"(A) When the child is taken into custody he must be informed of the following rights by the person taking him into custody: "(1) That he has the right to counsel; "(2) That if he is unable to pay a lawyer and if his parents or guardian have not provided a lawyer, one can be provided at no charge; "(3) That he is not required to say anything and that anything he says may be used against him; and "(4) If his counsel, parent, or guardian is not present, that he has a right to communicate with them, and that, if necessary, reasonable means will be provided for him to do so."

Counsel for appellants argues that the conduct of the investigating officer violated this rule in several respects. It is our duty to measure the evidence against the yardstick of Rule 11(A). We cannot conclude otherwise that the rule was not complied with. Subparagraph 4 was not complied with to any extent whatever. The Smiths had explicitly requested "their mamma". The record shows that when Mrs. Smith arrived at the station, the detective talked to her out of their presence. According to the investigating officer, Mrs. Smith "said she just wanted the truth and they may talk to me if she wasn't present, more freely." She then waited outside while her sons were interrogated. The record is silent regarding whether she was told that they wanted their mother, and whether they ever knew that their mother was just outside the door to the interrogation room. Even though the testimony was that the mother chose not to talk to the juveniles, the investigator was not free to interrogate the youths, for they had invoked their right to talk to her. Analogously, if an adult had requested to see his lawyer, but the lawyer said he did not wish to speak to his client and for the police to commence interrogation, the officers could not constitutionally do so. One person cannot waive another's constitutional rights. This rule is highlighted by the officer's testimony in this case that the juveniles had exercised this right by specifically asking to communicate with the parent.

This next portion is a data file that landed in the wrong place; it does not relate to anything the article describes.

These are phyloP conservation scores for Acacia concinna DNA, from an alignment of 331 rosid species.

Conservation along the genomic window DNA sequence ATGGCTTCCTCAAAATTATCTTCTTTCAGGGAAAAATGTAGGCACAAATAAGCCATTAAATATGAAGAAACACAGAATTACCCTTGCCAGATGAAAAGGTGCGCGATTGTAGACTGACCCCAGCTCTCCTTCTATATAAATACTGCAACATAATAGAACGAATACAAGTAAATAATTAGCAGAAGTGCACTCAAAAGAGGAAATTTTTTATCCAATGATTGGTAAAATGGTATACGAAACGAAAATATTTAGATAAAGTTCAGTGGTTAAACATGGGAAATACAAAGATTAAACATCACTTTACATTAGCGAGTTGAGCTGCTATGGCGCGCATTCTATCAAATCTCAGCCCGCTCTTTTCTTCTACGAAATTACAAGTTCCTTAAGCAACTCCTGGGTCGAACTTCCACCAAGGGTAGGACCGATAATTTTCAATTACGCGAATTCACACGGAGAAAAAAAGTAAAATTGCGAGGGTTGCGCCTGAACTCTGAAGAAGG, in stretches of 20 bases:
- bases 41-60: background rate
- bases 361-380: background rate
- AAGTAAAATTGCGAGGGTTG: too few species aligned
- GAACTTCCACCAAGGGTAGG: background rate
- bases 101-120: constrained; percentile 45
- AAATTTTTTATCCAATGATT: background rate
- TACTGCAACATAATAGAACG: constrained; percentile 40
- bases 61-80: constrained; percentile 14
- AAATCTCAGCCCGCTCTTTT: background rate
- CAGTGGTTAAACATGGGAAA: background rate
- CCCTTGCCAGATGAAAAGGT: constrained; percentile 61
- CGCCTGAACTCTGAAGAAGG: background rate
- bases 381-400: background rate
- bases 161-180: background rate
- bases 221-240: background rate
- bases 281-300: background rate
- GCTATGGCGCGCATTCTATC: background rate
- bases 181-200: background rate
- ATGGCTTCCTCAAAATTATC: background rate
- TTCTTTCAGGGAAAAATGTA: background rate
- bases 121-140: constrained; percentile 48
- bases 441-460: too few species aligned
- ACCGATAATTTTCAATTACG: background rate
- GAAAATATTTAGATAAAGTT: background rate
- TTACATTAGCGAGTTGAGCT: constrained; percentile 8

Whether there is a valid waiver depends upon "the totality of the circumstances":

"This includes evaluation of the juvenile's age, experience, education, background, and intelligence, and into whether he has the capacity to understand the *562 warnings given him, the nature of his Fifth Amendment rights, and the consequences of waiving those rights.... "... Where the age and experience of a juvenile indicate that his request for his probation officer or his parents is, in fact, an invocation of his right to remain silent, the totality approach will allow the court the necessary flexibility to take this into account in making a waiver determination." [Emphasis added.]

Fare v. Michael C., 442 U.S. 707, at 725, 99 S. Ct. 2560, at 2572, 61 L. Ed. 2d 197, at 213 (1979). It is elementary that a valid waiver must be made voluntarily, knowingly, and intelligently. See generally, Ex parte Whisenant, 466 So. 2d 1006 (Ala.1985); Smith v. State, 475 So. 2d 633 (Ala.Cr.App.1985). According to the record before us, the last two elements were not proven by the State. In the detective's own words, "I knew as young as they was [sic] they probably wouldn't understand their rights." The State did not offer evidence to show that the juveniles understood their rights. Neither is there evidence of any semblance of waiver. Therefore, this case is due to be reversed.


All the Judges concur.